Star-trek inspired solar-powered lasers could protect Earth from any threatening asteroids by destroying them before they can get too close, US researchers suggest.
They have outlined a plan for solar powered space defences which could vaporise an asteroid as big as the one which flew past Earth last week in 60 minutes.
The same system could destroy asteroids 10 times larger than the one known as 2012 DA14 in about a year, with evaporation starting at a distance as far away as the Sun.
Researchers Philip M Lubin from the University of California, Santa Barbara and Gary B Hughes from California Polytechnic State University conceived DE-STAR, or Directed Energy Solar Targeting of Asteroids an exploRation, as a realistic means of mitigating potential threats posed to the Earth by asteroids and comets.
"We need to be proactive rather than reactive in dealing with threats. Duck and cover is not an option. We can actually do something about it and it's credible to do something," said Lubin, who began work on DE-STAR a year ago.
DE-STAR is designed to harness some of the power of the Sun and convert it into a massive phased array of laser beams that can destroy, or evaporate, asteroids posing a potential threat to Earth.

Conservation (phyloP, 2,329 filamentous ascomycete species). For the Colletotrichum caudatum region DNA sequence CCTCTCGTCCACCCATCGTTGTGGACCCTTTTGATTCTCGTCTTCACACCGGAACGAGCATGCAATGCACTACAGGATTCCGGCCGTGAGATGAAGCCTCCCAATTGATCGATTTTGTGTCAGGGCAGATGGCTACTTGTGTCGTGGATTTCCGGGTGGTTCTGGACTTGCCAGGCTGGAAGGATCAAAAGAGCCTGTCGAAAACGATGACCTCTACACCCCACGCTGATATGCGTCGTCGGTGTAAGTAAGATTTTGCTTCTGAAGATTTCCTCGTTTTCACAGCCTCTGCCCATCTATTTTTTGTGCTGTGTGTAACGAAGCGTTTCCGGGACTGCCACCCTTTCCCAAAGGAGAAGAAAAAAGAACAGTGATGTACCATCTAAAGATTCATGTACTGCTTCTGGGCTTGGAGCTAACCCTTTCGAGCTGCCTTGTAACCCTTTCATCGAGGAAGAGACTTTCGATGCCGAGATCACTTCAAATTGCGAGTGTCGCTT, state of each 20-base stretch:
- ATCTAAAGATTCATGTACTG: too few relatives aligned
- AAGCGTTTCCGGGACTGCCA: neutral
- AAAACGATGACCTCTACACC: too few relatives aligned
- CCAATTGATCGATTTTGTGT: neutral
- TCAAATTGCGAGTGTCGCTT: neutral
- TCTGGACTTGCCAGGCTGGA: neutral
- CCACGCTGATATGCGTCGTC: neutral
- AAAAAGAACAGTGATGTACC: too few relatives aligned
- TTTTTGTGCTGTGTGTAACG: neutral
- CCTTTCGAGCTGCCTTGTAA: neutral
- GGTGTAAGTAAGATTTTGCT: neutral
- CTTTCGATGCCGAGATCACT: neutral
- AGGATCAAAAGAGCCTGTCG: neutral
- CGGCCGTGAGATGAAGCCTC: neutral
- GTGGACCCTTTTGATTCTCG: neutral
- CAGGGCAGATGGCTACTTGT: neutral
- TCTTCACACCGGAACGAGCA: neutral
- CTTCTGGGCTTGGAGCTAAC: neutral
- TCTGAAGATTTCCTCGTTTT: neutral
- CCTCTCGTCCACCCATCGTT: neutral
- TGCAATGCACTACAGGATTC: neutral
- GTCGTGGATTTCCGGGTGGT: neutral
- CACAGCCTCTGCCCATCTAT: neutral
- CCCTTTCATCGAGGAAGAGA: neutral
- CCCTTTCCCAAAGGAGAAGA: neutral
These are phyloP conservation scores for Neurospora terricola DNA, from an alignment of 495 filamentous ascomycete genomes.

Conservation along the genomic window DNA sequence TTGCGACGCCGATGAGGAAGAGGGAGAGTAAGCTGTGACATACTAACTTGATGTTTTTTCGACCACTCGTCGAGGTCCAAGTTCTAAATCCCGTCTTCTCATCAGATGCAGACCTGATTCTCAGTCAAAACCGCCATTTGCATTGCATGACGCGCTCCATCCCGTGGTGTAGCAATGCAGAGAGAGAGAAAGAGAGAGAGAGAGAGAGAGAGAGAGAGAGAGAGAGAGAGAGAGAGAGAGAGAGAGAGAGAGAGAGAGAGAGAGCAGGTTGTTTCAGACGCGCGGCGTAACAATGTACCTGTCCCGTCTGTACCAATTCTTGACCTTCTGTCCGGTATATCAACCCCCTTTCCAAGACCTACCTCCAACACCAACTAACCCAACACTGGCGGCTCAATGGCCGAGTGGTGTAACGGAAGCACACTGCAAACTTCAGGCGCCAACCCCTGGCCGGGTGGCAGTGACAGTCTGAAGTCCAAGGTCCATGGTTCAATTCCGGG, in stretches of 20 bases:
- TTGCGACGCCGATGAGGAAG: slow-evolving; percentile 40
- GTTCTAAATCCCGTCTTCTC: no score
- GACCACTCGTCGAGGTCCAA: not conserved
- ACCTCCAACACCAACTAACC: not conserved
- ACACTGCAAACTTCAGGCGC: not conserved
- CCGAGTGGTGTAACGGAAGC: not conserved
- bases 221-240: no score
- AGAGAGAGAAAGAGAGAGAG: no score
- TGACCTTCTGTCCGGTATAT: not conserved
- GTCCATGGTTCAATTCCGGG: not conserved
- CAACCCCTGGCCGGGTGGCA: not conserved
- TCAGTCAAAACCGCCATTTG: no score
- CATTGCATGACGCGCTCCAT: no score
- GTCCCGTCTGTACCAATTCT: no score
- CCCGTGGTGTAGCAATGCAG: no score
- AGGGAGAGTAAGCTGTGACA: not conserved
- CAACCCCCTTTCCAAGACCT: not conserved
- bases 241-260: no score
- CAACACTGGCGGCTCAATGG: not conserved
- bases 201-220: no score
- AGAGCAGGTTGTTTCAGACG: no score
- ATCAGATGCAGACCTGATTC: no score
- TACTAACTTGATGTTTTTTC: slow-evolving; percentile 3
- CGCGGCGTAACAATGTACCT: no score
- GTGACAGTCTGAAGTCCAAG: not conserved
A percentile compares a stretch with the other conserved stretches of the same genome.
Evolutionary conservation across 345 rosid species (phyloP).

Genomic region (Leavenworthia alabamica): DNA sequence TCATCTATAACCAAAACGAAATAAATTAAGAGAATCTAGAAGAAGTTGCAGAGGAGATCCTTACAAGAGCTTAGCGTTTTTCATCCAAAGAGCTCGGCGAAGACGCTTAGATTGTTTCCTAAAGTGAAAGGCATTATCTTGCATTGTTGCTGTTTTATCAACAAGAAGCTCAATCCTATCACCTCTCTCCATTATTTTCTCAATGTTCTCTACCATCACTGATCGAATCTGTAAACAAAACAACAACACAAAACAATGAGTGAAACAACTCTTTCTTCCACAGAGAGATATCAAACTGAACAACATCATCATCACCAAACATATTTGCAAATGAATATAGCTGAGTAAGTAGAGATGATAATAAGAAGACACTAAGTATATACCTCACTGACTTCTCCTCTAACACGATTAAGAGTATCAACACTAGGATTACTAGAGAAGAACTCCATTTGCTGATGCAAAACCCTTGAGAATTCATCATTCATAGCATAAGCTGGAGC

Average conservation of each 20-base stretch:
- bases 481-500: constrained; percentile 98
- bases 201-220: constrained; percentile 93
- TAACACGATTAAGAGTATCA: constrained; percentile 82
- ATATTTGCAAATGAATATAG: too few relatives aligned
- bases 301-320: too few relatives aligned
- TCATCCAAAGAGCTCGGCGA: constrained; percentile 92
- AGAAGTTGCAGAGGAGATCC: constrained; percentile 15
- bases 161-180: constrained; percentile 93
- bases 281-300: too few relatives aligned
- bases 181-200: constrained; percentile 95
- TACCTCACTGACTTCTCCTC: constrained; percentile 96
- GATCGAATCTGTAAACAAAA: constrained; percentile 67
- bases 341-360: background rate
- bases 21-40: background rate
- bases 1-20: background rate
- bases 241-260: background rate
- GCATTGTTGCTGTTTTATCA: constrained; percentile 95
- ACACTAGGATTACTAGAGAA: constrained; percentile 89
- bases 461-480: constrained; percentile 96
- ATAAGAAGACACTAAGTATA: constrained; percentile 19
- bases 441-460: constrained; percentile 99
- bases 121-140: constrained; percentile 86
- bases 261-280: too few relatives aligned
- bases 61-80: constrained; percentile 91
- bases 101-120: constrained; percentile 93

It is equally capable of changing an asteroid's orbit - deflecting it away from Earth, or into the Sun - and may also prove to be a valuable tool for assessing an asteroid's composition, enabling lucrative, rare-element mining.
"This system is not some far-out idea from Star Trek," Hughes said in a statement.
"All the components of this system pretty much exist today. Maybe not quite at the scale that we'd need - scaling up would be the challenge - but the basic elements are all there and ready to go.
"We just need to put them into a larger system to be effective, and once the system is there, it can do so many things," Hughes said in a statement.
The same system has a number of other uses, including aiding in planetary exploration.
Lubin and Hughes calculated the requirements and possibilities for DE-STAR systems of several sizes, ranging from a desktop device to one measuring 10 kilometers in diameter. Larger systems were also considered. The larger the system, the greater its capabilities.
For instance, DE-STAR 2 - at 100 meters in diameter, about the size of the International Space Station - "could start nudging comets or asteroids out of their orbits," Hughes